Wells Fargo Mortgage-Rate Lock Fees Lawsuit
Employees may have delayed customers' applications to force them to pay greater fees
Our attorneys are investigating reports that Wells Fargo purposely causes customers to miss their mortgage application deadline so that the bank can charge them a fee to lock in their lower interest rates. We may file a class action lawsuit on behalf of Wells Fargo customers.
Delayed and then charged by Wells Fargo?
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Whistleblower: Wells Fargo Intentionally Delayed To Deny Borrowers the Locked-In Interest Rate
When you apply for a mortgage, a loan officer fills out a loan application for the customer. As part of the loan application, the customer must provide certain documentation, such as tax returns, bank statements, and property title. The loan officer sends the completed application to the underwriting department for review. While this process is occurring, the bank will lock-in the applicant’s interest rate. If, however, the applicant misses the application deadline, they are required to pay a fee (of between $1,000 and $1,500) to keep their locked-in rate.
Former Wells Fargo employees say that managers instructed them to purposely hinder customers’ applications so they would miss the deadline and be forced to pay the lock-in fee. One tactic employees used was to flag documents as missing that the customer had already provided. For example, a customer may have already provided her tax returns, but the employee would flag the tax returns as “missing,” and force the customer to re-file them.
One former Wells Fargo loan officer stated that the bogus lock-in fees were “much, much more egregious” than the sham accounts that already got Wells Fargo into trouble, where employees were taking out new accounts in customers’ names, without their consent, to collect the account fees.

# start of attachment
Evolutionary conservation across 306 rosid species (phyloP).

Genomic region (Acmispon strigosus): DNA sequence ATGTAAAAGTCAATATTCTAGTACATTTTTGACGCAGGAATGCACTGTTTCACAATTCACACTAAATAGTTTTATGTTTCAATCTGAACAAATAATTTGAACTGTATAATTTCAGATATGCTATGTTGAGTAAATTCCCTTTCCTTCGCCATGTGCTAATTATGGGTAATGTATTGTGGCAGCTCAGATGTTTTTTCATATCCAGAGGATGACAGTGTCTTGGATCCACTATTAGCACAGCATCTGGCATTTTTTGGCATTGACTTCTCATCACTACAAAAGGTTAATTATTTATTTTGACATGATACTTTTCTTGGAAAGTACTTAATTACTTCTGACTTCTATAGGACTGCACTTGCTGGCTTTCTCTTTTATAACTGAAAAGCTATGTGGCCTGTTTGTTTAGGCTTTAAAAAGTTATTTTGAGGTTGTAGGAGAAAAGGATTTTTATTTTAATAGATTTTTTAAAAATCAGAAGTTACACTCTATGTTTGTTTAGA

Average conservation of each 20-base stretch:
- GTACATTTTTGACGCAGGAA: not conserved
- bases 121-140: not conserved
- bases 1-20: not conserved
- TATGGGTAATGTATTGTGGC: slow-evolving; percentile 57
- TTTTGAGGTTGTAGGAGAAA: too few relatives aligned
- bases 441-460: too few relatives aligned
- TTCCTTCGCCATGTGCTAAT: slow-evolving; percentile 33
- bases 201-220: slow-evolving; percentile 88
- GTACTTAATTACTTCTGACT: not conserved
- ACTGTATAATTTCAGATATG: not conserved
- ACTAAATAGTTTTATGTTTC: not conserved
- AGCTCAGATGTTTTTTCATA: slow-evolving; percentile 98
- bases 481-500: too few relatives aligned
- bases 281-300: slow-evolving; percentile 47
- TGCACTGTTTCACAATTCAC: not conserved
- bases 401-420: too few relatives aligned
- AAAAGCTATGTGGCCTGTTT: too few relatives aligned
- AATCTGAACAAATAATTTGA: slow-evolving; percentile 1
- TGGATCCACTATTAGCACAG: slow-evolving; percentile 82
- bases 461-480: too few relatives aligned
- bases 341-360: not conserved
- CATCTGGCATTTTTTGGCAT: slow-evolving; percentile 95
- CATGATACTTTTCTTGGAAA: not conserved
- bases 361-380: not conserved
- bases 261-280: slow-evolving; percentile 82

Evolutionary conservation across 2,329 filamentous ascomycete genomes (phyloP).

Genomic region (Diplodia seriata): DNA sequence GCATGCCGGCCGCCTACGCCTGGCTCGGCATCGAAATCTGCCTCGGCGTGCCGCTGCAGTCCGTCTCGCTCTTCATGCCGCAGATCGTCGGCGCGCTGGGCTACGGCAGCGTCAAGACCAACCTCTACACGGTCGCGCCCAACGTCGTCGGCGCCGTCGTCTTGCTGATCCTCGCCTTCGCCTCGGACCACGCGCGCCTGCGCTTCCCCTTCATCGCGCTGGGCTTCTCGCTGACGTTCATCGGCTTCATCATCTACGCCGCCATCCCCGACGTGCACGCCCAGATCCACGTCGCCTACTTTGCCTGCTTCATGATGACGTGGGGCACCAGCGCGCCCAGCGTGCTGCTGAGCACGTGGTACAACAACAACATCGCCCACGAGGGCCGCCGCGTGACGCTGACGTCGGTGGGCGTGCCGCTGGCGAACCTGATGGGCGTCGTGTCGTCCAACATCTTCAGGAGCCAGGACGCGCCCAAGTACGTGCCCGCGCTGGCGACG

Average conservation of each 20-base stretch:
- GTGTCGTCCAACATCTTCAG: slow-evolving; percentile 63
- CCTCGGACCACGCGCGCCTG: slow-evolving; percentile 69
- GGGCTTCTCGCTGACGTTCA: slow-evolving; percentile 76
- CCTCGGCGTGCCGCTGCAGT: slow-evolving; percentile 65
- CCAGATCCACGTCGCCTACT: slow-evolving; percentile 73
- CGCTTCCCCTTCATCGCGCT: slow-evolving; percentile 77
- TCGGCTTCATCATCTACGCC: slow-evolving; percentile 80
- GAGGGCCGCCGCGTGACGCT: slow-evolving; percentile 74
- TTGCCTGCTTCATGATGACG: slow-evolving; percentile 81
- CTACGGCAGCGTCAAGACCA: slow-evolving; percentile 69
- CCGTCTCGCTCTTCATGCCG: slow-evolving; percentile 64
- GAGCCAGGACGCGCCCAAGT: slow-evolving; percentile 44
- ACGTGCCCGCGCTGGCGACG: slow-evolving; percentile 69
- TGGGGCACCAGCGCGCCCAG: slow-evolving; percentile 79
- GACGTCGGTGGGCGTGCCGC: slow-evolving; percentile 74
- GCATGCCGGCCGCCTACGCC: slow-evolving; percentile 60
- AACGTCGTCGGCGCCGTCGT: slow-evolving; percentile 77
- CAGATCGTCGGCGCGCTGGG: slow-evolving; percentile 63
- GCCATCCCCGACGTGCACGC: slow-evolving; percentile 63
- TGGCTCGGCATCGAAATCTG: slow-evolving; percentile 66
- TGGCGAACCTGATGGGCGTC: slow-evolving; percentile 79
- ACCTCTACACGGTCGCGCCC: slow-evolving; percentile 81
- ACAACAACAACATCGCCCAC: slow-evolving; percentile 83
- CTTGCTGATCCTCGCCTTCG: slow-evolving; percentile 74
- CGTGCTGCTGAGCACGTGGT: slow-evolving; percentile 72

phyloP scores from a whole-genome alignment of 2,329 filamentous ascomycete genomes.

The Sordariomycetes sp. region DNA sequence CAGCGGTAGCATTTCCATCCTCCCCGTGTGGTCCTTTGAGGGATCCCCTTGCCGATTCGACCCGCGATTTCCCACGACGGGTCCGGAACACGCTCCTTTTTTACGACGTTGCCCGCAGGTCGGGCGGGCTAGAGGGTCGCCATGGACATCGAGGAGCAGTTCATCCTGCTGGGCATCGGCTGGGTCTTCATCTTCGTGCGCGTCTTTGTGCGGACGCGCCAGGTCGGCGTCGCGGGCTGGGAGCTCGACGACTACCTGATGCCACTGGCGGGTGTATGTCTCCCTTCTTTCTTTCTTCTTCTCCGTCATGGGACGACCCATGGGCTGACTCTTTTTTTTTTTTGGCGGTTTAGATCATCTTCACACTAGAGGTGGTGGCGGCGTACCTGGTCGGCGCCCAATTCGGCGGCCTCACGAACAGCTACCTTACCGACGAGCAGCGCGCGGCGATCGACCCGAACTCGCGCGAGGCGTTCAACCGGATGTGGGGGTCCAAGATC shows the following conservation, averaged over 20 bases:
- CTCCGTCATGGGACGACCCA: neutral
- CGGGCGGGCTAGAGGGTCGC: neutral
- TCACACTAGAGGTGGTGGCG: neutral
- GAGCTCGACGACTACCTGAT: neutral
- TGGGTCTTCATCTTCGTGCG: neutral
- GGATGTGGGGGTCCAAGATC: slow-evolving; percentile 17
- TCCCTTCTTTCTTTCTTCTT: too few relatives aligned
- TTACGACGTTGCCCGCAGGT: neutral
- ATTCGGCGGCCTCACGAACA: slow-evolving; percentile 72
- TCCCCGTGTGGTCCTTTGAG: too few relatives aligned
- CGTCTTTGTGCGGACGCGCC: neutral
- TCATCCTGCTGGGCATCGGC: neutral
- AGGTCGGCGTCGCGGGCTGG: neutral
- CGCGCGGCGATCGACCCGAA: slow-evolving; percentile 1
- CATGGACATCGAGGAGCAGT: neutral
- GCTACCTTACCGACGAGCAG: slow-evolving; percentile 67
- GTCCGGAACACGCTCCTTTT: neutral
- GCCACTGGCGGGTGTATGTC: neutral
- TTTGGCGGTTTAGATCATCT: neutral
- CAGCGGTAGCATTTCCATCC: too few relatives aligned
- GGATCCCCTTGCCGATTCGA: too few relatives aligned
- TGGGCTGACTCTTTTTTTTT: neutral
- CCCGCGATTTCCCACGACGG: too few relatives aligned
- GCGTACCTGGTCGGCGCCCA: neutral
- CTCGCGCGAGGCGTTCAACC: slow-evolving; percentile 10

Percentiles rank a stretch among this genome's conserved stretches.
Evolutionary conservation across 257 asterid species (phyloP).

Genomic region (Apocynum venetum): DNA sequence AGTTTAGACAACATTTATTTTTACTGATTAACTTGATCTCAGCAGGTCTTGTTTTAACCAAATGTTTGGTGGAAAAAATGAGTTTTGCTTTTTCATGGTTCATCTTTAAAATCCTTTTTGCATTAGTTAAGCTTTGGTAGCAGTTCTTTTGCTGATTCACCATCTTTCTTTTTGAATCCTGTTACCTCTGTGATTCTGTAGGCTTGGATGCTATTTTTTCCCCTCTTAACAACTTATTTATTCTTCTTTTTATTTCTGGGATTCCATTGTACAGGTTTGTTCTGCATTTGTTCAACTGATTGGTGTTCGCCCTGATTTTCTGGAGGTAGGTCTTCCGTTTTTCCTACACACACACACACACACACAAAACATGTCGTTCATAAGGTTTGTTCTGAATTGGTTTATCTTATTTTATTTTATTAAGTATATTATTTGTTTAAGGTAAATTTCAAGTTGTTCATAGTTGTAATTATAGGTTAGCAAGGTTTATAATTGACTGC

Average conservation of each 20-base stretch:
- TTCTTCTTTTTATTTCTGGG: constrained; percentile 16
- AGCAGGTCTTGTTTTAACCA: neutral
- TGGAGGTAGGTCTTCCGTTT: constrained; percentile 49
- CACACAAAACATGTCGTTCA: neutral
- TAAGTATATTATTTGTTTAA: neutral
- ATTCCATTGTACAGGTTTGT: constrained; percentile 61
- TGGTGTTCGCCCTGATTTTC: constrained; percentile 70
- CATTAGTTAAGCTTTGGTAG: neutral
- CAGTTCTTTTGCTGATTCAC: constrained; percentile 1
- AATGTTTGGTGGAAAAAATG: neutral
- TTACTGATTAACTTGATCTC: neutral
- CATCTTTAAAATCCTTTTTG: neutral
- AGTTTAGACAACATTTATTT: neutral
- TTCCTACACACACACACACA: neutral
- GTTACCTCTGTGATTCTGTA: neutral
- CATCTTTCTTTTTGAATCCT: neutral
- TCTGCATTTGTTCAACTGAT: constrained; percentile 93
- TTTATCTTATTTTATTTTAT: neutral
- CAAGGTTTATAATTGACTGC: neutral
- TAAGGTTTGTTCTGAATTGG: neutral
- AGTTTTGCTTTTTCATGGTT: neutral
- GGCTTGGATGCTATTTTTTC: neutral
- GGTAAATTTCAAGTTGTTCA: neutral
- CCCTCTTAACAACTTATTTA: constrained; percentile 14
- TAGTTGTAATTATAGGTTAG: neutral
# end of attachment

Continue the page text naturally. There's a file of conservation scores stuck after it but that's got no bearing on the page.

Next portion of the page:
In the beginning of June, the Consumer Financial Protection Bureau (CFPB) began investigating Wells Fargo for improperly charging lock-in fees for delays that were not customers’ fault.
Wells Fargo is also conducting its own internal investigation of the improper mortgage fees. In the beginning of June, the company fired three high-level mortgage executives. ProPublica reports that these firings signal the “escalating scope and seriousness” of the allegations regarding the company’s invalid lock-in fees.
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Our attorneys fight for consumers and have a proven track record against banks who violate the trust of their customers. After Chase more than doubled minimum monthly payments on loan balances for customers who had accepted its fixed-rate balance transfer offers, Eric Gibbs was appointed as interim class counsel on the Plaintiffs’ Executive Committee representing Chase customers and helped achieve a $100 million settlement on their behalf. We also achieved a $105 million cash settlement for customers of Providian- then one of the largest all-cash settlements reached on behalf of credit card holders for unfair marketing and billing practices.